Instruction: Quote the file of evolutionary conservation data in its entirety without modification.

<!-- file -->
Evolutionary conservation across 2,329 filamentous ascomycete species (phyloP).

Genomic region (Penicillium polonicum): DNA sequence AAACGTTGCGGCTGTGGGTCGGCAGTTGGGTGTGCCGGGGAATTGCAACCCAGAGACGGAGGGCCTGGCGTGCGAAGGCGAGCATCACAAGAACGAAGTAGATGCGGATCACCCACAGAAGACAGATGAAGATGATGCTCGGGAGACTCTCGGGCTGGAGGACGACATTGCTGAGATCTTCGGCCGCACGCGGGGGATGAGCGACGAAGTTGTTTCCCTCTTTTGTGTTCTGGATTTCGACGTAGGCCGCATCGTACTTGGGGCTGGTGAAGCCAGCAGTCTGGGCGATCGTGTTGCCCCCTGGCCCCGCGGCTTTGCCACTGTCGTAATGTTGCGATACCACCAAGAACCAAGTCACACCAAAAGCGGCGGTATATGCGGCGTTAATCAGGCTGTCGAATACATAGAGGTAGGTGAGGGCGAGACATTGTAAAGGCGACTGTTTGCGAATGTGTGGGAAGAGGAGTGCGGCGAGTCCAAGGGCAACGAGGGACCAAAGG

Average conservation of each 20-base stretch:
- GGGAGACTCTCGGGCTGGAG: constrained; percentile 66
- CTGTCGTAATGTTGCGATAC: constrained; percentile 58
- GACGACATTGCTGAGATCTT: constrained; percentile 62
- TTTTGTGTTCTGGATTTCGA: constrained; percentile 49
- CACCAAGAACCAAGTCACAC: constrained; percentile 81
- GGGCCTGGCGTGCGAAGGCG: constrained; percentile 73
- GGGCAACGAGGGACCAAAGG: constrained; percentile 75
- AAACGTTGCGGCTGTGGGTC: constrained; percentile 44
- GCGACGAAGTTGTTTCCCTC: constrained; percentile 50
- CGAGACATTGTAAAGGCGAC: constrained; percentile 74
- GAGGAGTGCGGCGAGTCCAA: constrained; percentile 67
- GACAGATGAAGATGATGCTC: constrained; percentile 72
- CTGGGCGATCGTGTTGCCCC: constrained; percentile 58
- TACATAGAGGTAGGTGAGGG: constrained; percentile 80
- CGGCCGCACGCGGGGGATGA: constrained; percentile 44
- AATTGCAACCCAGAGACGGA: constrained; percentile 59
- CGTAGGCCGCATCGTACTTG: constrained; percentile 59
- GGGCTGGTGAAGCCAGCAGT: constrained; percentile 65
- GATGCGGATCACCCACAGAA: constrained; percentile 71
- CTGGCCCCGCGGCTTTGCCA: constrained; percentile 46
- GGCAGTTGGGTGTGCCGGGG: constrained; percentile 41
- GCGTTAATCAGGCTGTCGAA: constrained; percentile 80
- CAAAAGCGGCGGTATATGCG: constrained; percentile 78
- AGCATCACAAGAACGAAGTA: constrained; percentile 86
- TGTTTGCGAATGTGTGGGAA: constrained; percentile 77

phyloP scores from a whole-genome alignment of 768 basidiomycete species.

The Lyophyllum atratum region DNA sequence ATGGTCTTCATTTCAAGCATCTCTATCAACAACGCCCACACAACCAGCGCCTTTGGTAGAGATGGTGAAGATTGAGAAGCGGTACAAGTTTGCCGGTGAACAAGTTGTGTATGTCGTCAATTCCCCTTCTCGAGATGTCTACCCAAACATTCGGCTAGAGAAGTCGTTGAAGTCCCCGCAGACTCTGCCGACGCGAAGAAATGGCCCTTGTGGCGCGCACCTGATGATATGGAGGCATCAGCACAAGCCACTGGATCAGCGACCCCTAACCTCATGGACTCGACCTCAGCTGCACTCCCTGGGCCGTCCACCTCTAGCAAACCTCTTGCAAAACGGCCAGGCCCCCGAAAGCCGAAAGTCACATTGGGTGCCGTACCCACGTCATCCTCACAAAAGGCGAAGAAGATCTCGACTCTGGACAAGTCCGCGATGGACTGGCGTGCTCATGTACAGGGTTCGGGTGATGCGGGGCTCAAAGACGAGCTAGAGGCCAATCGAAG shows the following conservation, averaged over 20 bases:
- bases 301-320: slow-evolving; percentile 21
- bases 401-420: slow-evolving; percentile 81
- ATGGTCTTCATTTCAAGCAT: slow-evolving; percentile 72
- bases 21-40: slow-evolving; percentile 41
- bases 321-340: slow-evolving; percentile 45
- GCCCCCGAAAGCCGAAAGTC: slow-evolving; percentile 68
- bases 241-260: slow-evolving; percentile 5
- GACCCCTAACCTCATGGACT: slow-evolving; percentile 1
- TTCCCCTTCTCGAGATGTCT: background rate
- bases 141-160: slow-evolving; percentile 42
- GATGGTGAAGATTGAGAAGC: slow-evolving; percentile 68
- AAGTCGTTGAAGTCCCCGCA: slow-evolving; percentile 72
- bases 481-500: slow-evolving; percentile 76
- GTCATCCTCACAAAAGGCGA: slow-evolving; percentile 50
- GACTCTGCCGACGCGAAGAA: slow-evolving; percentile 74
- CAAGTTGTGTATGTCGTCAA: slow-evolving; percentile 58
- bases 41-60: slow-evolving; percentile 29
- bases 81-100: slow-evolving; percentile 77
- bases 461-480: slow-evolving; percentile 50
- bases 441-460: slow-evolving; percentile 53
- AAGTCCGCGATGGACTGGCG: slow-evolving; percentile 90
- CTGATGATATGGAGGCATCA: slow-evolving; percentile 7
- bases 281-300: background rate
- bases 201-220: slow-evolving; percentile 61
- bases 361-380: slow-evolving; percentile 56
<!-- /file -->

Evolutionary conservation across 2,329 filamentous ascomycete species (phyloP).

Genomic region (Penicillium polonicum): DNA sequence AAACGTTGCGGCTGTGGGTCGGCAGTTGGGTGTGCCGGGGAATTGCAACCCAGAGACGGAGGGCCTGGCGTGCGAAGGCGAGCATCACAAGAACGAAGTAGATGCGGATCACCCACAGAAGACAGATGAAGATGATGCTCGGGAGACTCTCGGGCTGGAGGACGACATTGCTGAGATCTTCGGCCGCACGCGGGGGATGAGCGACGAAGTTGTTTCCCTCTTTTGTGTTCTGGATTTCGACGTAGGCCGCATCGTACTTGGGGCTGGTGAAGCCAGCAGTCTGGGCGATCGTGTTGCCCCCTGGCCCCGCGGCTTTGCCACTGTCGTAATGTTGCGATACCACCAAGAACCAAGTCACACCAAAAGCGGCGGTATATGCGGCGTTAATCAGGCTGTCGAATACATAGAGGTAGGTGAGGGCGAGACATTGTAAAGGCGACTGTTTGCGAATGTGTGGGAAGAGGAGTGCGGCGAGTCCAAGGGCAACGAGGGACCAAAGG

Average conservation of each 20-base stretch:
- GGGAGACTCTCGGGCTGGAG: constrained; percentile 66
- CTGTCGTAATGTTGCGATAC: constrained; percentile 58
- GACGACATTGCTGAGATCTT: constrained; percentile 62
- TTTTGTGTTCTGGATTTCGA: constrained; percentile 49
- CACCAAGAACCAAGTCACAC: constrained; percentile 81
- GGGCCTGGCGTGCGAAGGCG: constrained; percentile 73
- GGGCAACGAGGGACCAAAGG: constrained; percentile 75
- AAACGTTGCGGCTGTGGGTC: constrained; percentile 44
- GCGACGAAGTTGTTTCCCTC: constrained; percentile 50
- CGAGACATTGTAAAGGCGAC: constrained; percentile 74
- GAGGAGTGCGGCGAGTCCAA: constrained; percentile 67
- GACAGATGAAGATGATGCTC: constrained; percentile 72
- CTGGGCGATCGTGTTGCCCC: constrained; percentile 58
- TACATAGAGGTAGGTGAGGG: constrained; percentile 80
- CGGCCGCACGCGGGGGATGA: constrained; percentile 44
- AATTGCAACCCAGAGACGGA: constrained; percentile 59
- CGTAGGCCGCATCGTACTTG: constrained; percentile 59
- GGGCTGGTGAAGCCAGCAGT: constrained; percentile 65
- GATGCGGATCACCCACAGAA: constrained; percentile 71
- CTGGCCCCGCGGCTTTGCCA: constrained; percentile 46
- GGCAGTTGGGTGTGCCGGGG: constrained; percentile 41
- GCGTTAATCAGGCTGTCGAA: constrained; percentile 80
- CAAAAGCGGCGGTATATGCG: constrained; percentile 78
- AGCATCACAAGAACGAAGTA: constrained; percentile 86
- TGTTTGCGAATGTGTGGGAA: constrained; percentile 77

phyloP scores from a whole-genome alignment of 768 basidiomycete species.

The Lyophyllum atratum region DNA sequence ATGGTCTTCATTTCAAGCATCTCTATCAACAACGCCCACACAACCAGCGCCTTTGGTAGAGATGGTGAAGATTGAGAAGCGGTACAAGTTTGCCGGTGAACAAGTTGTGTATGTCGTCAATTCCCCTTCTCGAGATGTCTACCCAAACATTCGGCTAGAGAAGTCGTTGAAGTCCCCGCAGACTCTGCCGACGCGAAGAAATGGCCCTTGTGGCGCGCACCTGATGATATGGAGGCATCAGCACAAGCCACTGGATCAGCGACCCCTAACCTCATGGACTCGACCTCAGCTGCACTCCCTGGGCCGTCCACCTCTAGCAAACCTCTTGCAAAACGGCCAGGCCCCCGAAAGCCGAAAGTCACATTGGGTGCCGTACCCACGTCATCCTCACAAAAGGCGAAGAAGATCTCGACTCTGGACAAGTCCGCGATGGACTGGCGTGCTCATGTACAGGGTTCGGGTGATGCGGGGCTCAAAGACGAGCTAGAGGCCAATCGAAG shows the following conservation, averaged over 20 bases:
- bases 301-320: slow-evolving; percentile 21
- bases 401-420: slow-evolving; percentile 81
- ATGGTCTTCATTTCAAGCAT: slow-evolving; percentile 72
- bases 21-40: slow-evolving; percentile 41
- bases 321-340: slow-evolving; percentile 45
- GCCCCCGAAAGCCGAAAGTC: slow-evolving; percentile 68
- bases 241-260: slow-evolving; percentile 5
- GACCCCTAACCTCATGGACT: slow-evolving; percentile 1
- TTCCCCTTCTCGAGATGTCT: background rate
- bases 141-160: slow-evolving; percentile 42
- GATGGTGAAGATTGAGAAGC: slow-evolving; percentile 68
- AAGTCGTTGAAGTCCCCGCA: slow-evolving; percentile 72
- bases 481-500: slow-evolving; percentile 76
- GTCATCCTCACAAAAGGCGA: slow-evolving; percentile 50
- GACTCTGCCGACGCGAAGAA: slow-evolving; percentile 74
- CAAGTTGTGTATGTCGTCAA: slow-evolving; percentile 58
- bases 41-60: slow-evolving; percentile 29
- bases 81-100: slow-evolving; percentile 77
- bases 461-480: slow-evolving; percentile 50
- bases 441-460: slow-evolving; percentile 53
- AAGTCCGCGATGGACTGGCG: slow-evolving; percentile 90
- CTGATGATATGGAGGCATCA: slow-evolving; percentile 7
- bases 281-300: background rate
- bases 201-220: slow-evolving; percentile 61
- bases 361-380: slow-evolving; percentile 56